the AC load. The worse the insulation, the greater the effect. Since many hot
climate houses are CBS with only minimal interior insulation, the reduction in
cooling costs on sunny hot days can be substantial.

Christopher Green
July 17th 03, 08:58 PM
The Real Bev > wrote in message >...
> Christopher Green wrote:
> >
> > (onelith) wrote in message >...
> > > Hi,
> > > I would like to hear anybodies experience
> > > with patio or personal water misting devices
> > > that cool you in very hot weather. They look
> > > good but do they work and are they cheap to
> > > operate?
> > > onelith
> >
> > They are very effective in low-humidity areas. Ones that run off mains
> > pressure cost next to nothing to operate. If you value cost over
> > appearance, or you can hide the plumbing with some greenery, garden
> > mist sprayers cost very little and are as effective as the fancy ones.
>
> They use misters and fans to cool off the people standing in line at Magic
> Mountain (really hot and really dry). They don't use anywhere near enough
> of them, but they work beautifully.

Lots of public places in SoCal (and, I'd guess, Arizona) do this now.
So long as the weather stays bone-dry (until the monsoons hit in
Arizona, anyway), it's a very good thing. They get much less effective
on the occasional humid day.

--
Chris Green

Christopher Green
July 17th 03, 08:58 PM
The Real Bev > wrote in message >...
> Christopher Green wrote:
> >
> > (onelith) wrote in message >...
> > > Hi,
> > > I would like to hear anybodies experience
> > > with patio or personal water misting devices
> > > that cool you in very hot weather. They look
> > > good but do they work and are they cheap to
> > > operate?
> > > onelith
> >
> > They are very effective in low-humidity areas. Ones that run off mains
> > pressure cost next to nothing to operate. If you value cost over
> > appearance, or you can hide the plumbing with some greenery, garden
> > mist sprayers cost very little and are as effective as the fancy ones.
>
> They use misters and fans to cool off the people standing in line at Magic
> Mountain (really hot and really dry). They don't use anywhere near enough
> of them, but they work beautifully.

Lots of public places in SoCal (and, I'd guess, Arizona) do this now.
So long as the weather stays bone-dry (until the monsoons hit in
Arizona, anyway), it's a very good thing. They get much less effective
on the occasional humid day.

--
Chris Green

The Real Bev
July 17th 03, 11:18 PM
Fritz M wrote:
>
> The Real Bev > wrote:
>
> > And don't tell the Jehovah's Witnesses about it.
>
> I'm missing an obscure reference to something here, so I'll bite:
>
> Why not?

Water spray. Motion sensor. Unwary JWs. Frugal entertainment.

--
Cheers,
Bev
*----------------------------------------------------*
*Are you *sure* there's a hyphen in "anal-retentive?"*

The Real Bev
July 17th 03, 11:18 PM
Fritz M wrote:
>
> The Real Bev > wrote:
>
> > And don't tell the Jehovah's Witnesses about it.
>
> I'm missing an obscure reference to something here, so I'll bite:
>
> Why not?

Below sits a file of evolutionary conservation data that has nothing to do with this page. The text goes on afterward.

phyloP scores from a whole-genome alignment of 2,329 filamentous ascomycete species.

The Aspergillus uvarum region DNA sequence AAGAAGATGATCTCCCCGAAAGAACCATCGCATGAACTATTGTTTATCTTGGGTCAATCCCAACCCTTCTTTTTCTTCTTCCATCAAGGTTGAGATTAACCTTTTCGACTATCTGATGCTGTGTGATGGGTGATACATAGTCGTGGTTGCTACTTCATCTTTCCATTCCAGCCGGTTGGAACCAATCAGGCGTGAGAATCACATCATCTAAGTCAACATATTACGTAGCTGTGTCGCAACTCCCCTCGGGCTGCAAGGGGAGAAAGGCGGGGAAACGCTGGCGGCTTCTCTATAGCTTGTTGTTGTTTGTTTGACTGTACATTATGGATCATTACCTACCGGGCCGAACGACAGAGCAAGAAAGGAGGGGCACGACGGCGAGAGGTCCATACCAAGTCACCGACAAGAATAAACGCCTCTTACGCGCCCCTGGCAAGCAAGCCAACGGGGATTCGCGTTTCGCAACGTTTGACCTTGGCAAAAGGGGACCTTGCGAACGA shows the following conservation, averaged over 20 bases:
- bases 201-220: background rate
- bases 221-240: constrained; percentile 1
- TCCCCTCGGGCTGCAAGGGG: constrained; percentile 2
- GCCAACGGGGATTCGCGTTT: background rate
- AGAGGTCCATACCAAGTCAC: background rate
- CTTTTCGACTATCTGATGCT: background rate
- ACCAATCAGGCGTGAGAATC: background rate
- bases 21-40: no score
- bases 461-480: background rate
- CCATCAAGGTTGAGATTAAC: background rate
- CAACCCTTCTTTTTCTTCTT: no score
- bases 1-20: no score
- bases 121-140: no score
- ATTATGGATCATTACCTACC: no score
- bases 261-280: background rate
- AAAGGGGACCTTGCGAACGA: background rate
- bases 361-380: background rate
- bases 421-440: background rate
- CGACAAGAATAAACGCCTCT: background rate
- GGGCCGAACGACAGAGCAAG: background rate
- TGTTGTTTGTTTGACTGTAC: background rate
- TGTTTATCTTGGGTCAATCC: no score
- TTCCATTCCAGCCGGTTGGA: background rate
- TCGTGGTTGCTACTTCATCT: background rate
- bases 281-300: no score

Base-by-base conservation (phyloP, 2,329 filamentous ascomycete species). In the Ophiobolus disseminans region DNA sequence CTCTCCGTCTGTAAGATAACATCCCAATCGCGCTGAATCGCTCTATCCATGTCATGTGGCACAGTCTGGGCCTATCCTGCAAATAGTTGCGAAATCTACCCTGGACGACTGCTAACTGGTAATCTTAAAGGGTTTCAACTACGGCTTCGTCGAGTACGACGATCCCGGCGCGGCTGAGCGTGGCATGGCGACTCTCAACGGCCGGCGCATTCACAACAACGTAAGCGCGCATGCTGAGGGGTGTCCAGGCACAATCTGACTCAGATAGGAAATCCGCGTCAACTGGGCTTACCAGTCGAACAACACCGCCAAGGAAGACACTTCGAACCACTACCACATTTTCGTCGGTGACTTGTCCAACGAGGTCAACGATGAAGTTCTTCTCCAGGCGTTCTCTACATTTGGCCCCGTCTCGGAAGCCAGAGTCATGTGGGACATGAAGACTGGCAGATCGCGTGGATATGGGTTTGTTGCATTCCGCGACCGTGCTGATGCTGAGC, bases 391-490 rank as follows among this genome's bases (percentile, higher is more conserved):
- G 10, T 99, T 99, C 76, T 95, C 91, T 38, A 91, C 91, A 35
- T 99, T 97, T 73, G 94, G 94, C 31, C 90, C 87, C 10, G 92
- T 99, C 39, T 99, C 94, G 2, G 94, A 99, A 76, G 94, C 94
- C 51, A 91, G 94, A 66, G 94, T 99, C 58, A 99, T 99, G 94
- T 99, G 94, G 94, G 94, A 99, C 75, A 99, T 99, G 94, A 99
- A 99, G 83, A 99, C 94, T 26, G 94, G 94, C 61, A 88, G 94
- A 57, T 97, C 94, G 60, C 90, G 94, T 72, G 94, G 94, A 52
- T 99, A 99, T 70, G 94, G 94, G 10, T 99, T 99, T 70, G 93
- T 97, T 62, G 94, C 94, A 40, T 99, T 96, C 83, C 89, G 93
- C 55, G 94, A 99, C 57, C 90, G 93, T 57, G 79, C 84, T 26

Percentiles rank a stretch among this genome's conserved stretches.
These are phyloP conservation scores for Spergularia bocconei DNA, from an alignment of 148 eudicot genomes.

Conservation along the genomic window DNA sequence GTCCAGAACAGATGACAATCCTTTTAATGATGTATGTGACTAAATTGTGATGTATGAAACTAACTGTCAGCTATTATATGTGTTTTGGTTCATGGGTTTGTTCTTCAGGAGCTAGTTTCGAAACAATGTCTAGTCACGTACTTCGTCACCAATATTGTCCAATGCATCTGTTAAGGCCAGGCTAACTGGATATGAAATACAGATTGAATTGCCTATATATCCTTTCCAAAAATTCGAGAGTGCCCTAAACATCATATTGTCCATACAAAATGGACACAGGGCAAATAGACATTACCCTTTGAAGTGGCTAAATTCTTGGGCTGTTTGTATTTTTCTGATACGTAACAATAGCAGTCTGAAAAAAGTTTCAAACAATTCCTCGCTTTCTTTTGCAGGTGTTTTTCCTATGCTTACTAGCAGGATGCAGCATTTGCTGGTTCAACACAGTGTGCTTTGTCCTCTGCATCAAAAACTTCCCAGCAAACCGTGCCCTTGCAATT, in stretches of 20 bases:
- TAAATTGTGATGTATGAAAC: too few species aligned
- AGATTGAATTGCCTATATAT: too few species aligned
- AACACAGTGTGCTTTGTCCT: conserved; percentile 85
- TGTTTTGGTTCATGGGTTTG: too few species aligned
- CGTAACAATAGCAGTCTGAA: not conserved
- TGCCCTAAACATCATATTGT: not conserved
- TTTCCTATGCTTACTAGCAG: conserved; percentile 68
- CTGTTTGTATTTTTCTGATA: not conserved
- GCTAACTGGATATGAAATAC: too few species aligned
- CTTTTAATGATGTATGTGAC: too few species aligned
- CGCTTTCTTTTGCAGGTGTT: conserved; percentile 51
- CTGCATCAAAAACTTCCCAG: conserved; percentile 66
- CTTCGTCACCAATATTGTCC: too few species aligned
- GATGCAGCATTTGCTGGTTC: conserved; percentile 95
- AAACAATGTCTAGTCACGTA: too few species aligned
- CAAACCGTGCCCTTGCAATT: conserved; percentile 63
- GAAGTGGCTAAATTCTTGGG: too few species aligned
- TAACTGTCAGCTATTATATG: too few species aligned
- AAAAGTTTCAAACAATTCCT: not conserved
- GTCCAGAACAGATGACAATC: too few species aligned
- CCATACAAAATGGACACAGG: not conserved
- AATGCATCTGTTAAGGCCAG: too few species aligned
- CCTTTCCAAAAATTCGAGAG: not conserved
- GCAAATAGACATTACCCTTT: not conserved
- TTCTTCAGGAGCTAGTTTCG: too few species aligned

Water spray. Motion sensor. Unwary JWs. Frugal entertainment.

--
Cheers,
Bev
*----------------------------------------------------*
*Are you *sure* there's a hyphen in "anal-retentive?"*

Chloe
July 18th 03, 12:10 AM
"The Real Bev" > wrote in message
...
> Fritz M wrote:
> >
> > The Real Bev > wrote:
> >
> > > And don't tell the Jehovah's Witnesses about it.
> >
> > I'm missing an obscure reference to something here, so I'll bite:
> >
> > Why not?
>
> Water spray. Motion sensor. Unwary JWs. Frugal entertainment.

Heh. We've similarly enjoyed surprising the neighbor's grandkids who even
with parental supervision--or perhaps with parental encouragement--come
right on over and play in our yard. That sprinkler system, it's on a
timer, y'know, and we just "can't" keep the darn thing from coming on.

Chloe
July 18th 03, 12:10 AM
"The Real Bev" > wrote in message
...
> Fritz M wrote:
> >
> > The Real Bev > wrote:
> >
> > > And don't tell the Jehovah's Witnesses about it.
> >
> > I'm missing an obscure reference to something here, so I'll bite:
> >
> > Why not?
>
> Water spray. Motion sensor. Unwary JWs. Frugal entertainment.

Heh. We've similarly enjoyed surprising the neighbor's grandkids who even
with parental supervision--or perhaps with parental encouragement--come
right on over and play in our yard. That sprinkler system, it's on a
timer, y'know, and we just "can't" keep the darn thing from coming on.

Fritz M
July 18th 03, 01:23 AM
The Real Bev > wrote:

> Water spray. Motion sensor. Unwary JWs. Frugal entertainment.

*LOL*

I was trying to think of something complicated, like if there was a
religious requirement against getting wet while selling magazines or
something.

RFM
--
To reply, translate domain from l33+ 2p33|< to alpha.
4=a 0=o 3=e +=t

Fritz M
July 18th 03, 01:23 AM
The Real Bev > wrote:

> Water spray. Motion sensor. Unwary JWs. Frugal entertainment.

*LOL*

I was trying to think of something complicated, like if there was a
religious requirement against getting wet while selling magazines or
something.

RFM
--
To reply, translate domain from l33+ 2p33|< to alpha.
4=a 0=o 3=e +=t

Nick Pine
July 18th 03, 12:40 PM
> wrote:

>There is a sudden market for these things in Florida now that smoking
>is banned indoors. In a recent newspaper article, a person selling
>misters to restaurants mentioned how they have to cycle on and off,
>with the percentage depending on the humidity...

How would that work, for maximum comfort, given an outdoor temp and RH and
CFM of outdoor airflow through a building? The ASHRAE comfort zone is roughly
a rectangle from 68 to 79 F and humidity ratio w = 0.0045 to 0.012, with
maximum comfort in the center. The lower left corner is cool, the upper
right is warm, and one might say the "constant comfort" line runs from
the upper left to the lower right.

Nick

Nick Pine
July 18th 03, 12:40 PM
> wrote:

>There is a sudden market for these things in Florida now that smoking
>is banned indoors. In a recent newspaper article, a person selling
>misters to restaurants mentioned how they have to cycle on and off,
>with the percentage depending on the humidity...

How would that work, for maximum comfort, given an outdoor temp and RH and
CFM of outdoor airflow through a building? The ASHRAE comfort zone is roughly
a rectangle from 68 to 79 F and humidity ratio w = 0.0045 to 0.012, with
maximum comfort in the center. The lower left corner is cool, the upper